In the latest of a series of embarrassing incidents for the NHS, St Jesus' Hospital in Dorking has been criticised after it was revealed that hospital workers routinely flush dead bodies down the toilet in order to quickly free up beds for new patients.
The practice came to light after staff mistakenly tried to flush the body of Mr Herbert Ballcock, 72, before he was dead. Mr Ballcock explained, "I awoke that morning to a damp sensation on my legs and the sound of a toilet flushing repeatedly. There was nothing unusual about that, but I could also feel the flabby hands of Nurse Boris attempting to stuff my body inside the loo in our ward. She seemed startled by my sudden waking up and went to fetch a doctor. The two of them then attempted to flush me head first, but I told them to stop. At that point they gave up and took me back to bed."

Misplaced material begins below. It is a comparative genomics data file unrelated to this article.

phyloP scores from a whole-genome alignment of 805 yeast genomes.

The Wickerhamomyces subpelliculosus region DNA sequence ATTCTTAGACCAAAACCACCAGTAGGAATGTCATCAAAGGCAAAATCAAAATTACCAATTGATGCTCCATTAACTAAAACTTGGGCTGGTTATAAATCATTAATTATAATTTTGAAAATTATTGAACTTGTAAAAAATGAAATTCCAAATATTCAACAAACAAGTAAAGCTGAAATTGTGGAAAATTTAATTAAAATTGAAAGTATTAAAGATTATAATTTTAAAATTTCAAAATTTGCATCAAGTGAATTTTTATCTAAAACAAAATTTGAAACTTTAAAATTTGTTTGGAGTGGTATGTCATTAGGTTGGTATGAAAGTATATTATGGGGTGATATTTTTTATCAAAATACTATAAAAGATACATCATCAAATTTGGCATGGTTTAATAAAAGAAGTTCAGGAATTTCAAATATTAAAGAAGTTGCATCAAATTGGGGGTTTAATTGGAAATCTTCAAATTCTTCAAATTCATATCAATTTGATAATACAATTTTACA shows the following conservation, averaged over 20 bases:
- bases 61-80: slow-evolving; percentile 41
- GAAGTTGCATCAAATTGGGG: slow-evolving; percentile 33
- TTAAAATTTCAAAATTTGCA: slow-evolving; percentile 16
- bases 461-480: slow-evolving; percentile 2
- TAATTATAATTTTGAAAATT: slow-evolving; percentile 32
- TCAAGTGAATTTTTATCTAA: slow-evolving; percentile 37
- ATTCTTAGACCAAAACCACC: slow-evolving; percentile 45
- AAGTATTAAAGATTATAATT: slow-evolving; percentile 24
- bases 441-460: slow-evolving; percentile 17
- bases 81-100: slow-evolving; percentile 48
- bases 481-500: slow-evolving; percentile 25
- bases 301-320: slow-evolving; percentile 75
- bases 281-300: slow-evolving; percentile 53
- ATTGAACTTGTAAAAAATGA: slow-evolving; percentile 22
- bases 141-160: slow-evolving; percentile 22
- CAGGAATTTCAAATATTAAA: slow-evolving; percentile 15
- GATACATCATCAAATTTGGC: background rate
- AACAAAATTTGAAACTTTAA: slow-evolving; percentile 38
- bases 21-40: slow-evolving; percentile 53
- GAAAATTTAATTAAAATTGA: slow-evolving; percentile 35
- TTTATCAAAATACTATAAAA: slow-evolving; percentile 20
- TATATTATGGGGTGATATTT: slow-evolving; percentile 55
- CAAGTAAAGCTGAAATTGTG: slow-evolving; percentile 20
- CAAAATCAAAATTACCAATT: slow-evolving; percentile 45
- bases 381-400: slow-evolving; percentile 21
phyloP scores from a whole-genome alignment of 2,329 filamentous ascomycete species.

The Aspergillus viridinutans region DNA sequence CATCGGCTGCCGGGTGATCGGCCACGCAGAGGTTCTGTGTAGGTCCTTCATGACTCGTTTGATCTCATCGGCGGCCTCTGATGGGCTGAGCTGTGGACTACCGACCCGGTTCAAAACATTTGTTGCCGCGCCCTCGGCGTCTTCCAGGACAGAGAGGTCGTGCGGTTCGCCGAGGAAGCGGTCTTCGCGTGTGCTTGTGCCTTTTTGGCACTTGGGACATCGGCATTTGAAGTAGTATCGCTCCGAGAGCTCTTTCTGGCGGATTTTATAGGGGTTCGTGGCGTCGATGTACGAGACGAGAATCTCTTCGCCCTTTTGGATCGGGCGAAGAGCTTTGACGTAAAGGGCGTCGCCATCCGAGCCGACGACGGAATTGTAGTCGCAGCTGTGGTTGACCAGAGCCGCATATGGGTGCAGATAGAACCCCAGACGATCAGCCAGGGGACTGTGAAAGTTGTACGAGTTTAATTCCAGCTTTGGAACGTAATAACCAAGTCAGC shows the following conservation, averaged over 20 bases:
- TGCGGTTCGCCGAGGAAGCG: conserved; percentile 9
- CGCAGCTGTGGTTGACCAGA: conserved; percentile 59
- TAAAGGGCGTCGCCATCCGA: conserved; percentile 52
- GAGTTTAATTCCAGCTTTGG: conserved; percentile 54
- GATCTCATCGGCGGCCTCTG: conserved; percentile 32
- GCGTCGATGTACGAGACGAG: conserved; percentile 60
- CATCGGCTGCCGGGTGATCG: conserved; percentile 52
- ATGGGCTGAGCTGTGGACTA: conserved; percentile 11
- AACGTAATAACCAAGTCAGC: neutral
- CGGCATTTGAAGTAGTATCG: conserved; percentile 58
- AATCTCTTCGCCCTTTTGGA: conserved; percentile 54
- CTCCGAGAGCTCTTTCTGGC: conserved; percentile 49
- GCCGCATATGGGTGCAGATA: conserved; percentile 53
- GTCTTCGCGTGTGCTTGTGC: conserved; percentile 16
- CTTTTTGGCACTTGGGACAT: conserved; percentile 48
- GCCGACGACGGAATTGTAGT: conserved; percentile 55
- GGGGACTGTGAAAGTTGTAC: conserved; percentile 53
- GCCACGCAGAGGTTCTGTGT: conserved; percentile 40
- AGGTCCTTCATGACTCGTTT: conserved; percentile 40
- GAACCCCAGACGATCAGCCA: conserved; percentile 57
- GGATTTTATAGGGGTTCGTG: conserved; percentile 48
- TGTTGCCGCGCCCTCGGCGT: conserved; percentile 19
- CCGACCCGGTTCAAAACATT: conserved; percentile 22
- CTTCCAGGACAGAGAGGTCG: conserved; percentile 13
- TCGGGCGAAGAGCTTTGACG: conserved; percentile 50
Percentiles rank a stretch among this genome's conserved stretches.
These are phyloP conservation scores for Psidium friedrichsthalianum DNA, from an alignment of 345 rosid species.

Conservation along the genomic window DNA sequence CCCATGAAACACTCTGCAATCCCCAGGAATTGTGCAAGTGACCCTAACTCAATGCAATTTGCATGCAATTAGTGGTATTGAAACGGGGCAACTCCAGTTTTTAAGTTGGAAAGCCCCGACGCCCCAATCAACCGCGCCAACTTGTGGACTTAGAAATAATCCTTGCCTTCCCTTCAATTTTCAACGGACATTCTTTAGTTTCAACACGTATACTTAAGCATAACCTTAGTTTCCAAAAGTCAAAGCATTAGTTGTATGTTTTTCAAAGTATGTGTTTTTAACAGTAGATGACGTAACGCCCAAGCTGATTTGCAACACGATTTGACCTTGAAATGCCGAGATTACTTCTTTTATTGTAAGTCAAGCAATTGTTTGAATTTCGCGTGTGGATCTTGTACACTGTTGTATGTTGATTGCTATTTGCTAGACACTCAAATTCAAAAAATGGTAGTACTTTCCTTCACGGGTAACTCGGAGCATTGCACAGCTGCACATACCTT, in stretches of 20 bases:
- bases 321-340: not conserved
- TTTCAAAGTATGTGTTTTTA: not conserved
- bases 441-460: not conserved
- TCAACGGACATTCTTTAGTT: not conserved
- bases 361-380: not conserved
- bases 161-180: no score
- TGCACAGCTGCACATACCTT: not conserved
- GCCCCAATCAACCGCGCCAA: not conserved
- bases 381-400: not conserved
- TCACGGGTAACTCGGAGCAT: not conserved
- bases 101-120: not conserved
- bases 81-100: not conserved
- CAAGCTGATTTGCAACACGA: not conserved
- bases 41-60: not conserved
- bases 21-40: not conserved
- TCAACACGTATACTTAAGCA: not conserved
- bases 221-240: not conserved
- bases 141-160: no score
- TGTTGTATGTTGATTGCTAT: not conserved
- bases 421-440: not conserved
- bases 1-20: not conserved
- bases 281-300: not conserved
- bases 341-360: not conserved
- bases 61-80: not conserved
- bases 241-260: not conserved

A spokesman for the hospital admitted that it was standard practice to flush dead bodies, but apologised to Mr Ballcock for his premature attempted flushing. Nurses are to be retrained in being able to tell if somebody is dead or not, in order to avoid any similar embarrassing incidents in future.
The NHS have said that the hospital is not unique in its unusual method for disposing of "human waste". St God's Hospital in Chalfont St Peter uses a woodchipper to recycle its patients into food for the local cattle farm.